serious issues than those discussed in this tweaky article.
Coffee enthusiasts discourage using distilled water for
coffee, but there are no health issues with doing that.
Bottled spring water is probably fine.
Most common coffee condiments are a disaster.
Sugars you’re likely aware of. Creamers are little
mine fields of unwanted
ω6LA at the very least.
If you’re tempted to add any prebiotic ingredients, be
mindful of temperature. Coffee is normally brewed at
195 to 205°F (90.5-96.1°C), and this can convert
resistant starches to available net carbs. Check the
Can Cook column in my Prebiotic
Fiber Sources table. Raw potato starch, for example, would
be unwise in coffee.
I use an unbleached paper filter (Mellita). Bleached
filters raise potential residual bleaching concerns.
If you go with bleached, look for some manufacturer
representations regarding residues. And again, this
issue is trivial compared to chloramine in tap water.
You’ll need to check into the latest
pondering on the cafestol issue (which I didn’t do for
this first edition of this article, and the cholesterol
connection is probably completely irrelevant, other than
for purposes of gaming lipid panels). Do be aware that
unless you got sticker shock when you bought it, that
“gold filter” is no such thing. It’s
more likely heat-treated stainless steel, easily not
even gold-plated. Curious that no one ever mentions
Once brewed, coffee at our house goes into a
pre-warmed stainless steel thermos, and then is
consumed from an insulated glass mug (Eparé or
Bodum), ceramic mug, or a well-aged insulated plastic
mug that is presumably no longer out-gassing much to
Coffee to go, even at Starbucks, is going to be in a
bleached paper cup with some sort of lining to prevent
the coffee from seeping through the paper. So normally,
I’ll have the stainless travel mug along, and immediately
Thermos pre-warming is a simple matter of filling it with
hot tap water, letting it stand, emptying and filling
with the coffee. Why pre-warm the container? Both glass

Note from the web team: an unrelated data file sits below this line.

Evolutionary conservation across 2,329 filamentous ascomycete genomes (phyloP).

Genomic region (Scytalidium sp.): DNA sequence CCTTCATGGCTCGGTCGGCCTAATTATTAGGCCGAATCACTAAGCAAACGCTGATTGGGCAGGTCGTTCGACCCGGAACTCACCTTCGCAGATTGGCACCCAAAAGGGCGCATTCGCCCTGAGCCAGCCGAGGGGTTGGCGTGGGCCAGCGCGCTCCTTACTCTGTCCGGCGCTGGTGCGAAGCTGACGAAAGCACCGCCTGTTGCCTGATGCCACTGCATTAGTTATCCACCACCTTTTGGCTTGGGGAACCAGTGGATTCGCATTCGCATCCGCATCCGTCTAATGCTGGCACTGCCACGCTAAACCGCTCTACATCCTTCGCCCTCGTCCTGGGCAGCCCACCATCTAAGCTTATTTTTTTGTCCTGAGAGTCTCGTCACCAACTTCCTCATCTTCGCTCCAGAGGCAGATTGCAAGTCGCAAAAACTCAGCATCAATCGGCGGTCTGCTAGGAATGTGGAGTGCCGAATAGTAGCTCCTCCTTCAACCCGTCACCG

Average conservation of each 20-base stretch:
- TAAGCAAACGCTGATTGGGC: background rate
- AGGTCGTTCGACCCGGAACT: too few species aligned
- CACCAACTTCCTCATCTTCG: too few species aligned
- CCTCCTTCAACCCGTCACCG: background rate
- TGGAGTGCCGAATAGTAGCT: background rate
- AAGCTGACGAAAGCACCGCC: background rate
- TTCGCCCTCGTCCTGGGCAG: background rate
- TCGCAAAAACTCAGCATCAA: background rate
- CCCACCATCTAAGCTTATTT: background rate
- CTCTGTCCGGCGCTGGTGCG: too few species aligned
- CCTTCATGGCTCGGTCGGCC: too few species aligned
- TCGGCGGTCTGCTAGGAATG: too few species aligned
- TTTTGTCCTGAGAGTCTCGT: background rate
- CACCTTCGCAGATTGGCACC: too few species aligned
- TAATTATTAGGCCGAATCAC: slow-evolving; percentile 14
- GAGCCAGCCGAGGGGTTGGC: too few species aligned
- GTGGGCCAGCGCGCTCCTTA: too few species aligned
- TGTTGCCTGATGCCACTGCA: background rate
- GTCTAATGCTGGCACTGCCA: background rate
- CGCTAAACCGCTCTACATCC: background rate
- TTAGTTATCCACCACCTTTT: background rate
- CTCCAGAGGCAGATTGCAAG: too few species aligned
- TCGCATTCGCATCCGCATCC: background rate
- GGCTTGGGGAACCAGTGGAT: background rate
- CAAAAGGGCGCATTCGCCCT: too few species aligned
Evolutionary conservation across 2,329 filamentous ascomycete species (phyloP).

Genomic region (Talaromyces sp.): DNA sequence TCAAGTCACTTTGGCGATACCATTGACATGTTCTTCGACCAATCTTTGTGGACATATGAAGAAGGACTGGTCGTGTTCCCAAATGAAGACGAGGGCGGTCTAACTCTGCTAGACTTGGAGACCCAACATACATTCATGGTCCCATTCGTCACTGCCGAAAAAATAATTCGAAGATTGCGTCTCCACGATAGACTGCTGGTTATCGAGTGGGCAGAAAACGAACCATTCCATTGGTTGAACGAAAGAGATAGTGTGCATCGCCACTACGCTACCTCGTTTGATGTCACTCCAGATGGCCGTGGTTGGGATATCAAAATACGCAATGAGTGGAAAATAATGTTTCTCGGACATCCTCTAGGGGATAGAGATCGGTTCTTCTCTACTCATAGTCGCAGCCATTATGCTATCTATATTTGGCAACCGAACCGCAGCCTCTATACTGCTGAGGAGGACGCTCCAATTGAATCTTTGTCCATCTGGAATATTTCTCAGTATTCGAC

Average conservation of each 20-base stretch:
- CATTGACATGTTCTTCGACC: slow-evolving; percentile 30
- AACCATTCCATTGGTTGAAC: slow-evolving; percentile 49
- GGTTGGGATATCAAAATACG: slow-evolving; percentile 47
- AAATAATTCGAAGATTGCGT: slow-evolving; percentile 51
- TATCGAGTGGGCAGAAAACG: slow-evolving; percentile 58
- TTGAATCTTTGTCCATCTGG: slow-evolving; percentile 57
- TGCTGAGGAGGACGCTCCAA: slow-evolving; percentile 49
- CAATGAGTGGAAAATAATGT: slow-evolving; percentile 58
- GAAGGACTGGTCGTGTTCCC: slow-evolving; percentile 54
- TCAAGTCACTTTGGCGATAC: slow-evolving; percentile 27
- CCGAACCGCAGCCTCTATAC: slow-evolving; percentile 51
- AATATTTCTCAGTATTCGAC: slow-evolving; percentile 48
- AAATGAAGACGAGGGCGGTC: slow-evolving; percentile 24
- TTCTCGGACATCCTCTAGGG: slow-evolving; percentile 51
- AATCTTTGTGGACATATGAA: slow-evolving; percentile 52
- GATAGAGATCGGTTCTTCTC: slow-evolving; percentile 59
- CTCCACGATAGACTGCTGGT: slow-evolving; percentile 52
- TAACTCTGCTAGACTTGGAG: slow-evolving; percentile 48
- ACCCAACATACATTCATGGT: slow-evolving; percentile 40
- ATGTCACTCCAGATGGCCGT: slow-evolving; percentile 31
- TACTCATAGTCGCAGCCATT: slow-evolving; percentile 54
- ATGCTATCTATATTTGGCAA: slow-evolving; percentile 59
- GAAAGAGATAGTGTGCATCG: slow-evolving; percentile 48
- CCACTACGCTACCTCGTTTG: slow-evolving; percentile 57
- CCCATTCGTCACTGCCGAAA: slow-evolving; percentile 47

and stainless vacuum vessels represent a modest amount of
thermal mass. If you don’t heat them up before hand, they’ll
get heated by cooling the coffee.
Picking a Coffee
I use whole bean, burr-ground just prior to brewing.
Brand and variety matter, but you’ll figure this out by
trying various products.
Organic is not a priority. Even less so are high altitude,
single-origin, shade-grown, and low-mycotoxin.
Coffee is one of those topics that is not helpful to
the cause of gaining people’s attention on more serious
nutritional issues. The breathless headlines on coffee swap from
Toxin to Elixir on an annual basis. The average
person thinks that such ambiguity thus applies to all
foods and food-like substances.
At some point we may know the full spectrum of benefits and
hazards for coffee. In the meantime, there are bigger fish
to fry (but not at too high a temperature, and choose the fat
carefully ). Someone tweaking
coffee, but still consuming grains, added sugars, or PUFAs
at typical levels, and doing nothing for microbiome,
needs to re-examine their priorities. Even emulsifiers,
preservatives and food coloring are likely more serious
If someone decides to quit coffee, by the way,
tapering off is usually pretty easy compared
to cold turkey. I’ve done it several times for varying
periods and reasons (and get headaches doing it cold turkey).
And yes, the reaction to cold turkey does reveal a coffee
adaptation if not an addiction.
Bob Niland [disclosures]